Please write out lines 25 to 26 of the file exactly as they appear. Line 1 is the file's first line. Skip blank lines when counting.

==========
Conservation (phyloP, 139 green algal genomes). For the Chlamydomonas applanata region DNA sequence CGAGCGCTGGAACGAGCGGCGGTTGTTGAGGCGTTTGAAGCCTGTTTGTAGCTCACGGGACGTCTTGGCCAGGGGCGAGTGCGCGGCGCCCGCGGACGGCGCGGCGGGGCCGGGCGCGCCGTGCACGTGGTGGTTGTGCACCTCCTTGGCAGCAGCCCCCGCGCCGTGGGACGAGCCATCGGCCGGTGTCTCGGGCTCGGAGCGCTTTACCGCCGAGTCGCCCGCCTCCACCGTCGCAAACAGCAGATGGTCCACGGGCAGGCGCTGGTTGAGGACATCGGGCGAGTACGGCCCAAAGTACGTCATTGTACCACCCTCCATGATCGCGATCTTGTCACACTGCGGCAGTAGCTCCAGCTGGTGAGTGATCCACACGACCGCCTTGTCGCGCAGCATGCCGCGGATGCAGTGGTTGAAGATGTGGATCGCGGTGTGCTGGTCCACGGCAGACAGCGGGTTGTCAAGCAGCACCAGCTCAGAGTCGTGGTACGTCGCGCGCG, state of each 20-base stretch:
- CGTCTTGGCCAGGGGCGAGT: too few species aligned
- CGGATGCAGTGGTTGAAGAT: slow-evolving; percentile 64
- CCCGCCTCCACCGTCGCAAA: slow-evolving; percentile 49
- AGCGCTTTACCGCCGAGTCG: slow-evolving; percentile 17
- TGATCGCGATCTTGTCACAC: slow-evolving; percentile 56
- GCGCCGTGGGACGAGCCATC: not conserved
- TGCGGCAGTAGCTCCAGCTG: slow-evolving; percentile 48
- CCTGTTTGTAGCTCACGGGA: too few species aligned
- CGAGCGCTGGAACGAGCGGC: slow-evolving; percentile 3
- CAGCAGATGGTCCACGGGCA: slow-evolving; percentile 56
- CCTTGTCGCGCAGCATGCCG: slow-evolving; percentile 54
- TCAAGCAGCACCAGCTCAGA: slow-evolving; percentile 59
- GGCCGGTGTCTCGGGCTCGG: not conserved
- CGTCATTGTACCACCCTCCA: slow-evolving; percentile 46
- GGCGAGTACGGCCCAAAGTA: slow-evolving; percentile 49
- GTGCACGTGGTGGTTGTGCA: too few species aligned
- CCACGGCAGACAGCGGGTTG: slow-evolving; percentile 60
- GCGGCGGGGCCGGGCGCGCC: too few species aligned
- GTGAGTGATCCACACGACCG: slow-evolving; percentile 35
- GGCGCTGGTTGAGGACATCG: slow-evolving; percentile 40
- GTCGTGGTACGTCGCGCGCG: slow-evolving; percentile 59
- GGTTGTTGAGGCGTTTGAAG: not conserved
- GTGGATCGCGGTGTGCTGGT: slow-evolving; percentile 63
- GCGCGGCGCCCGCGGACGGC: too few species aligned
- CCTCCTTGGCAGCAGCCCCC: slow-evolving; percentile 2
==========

- GCGCGGCGCCCGCGGACGGC: too few species aligned
- CCTCCTTGGCAGCAGCCCCC: slow-evolving; percentile 2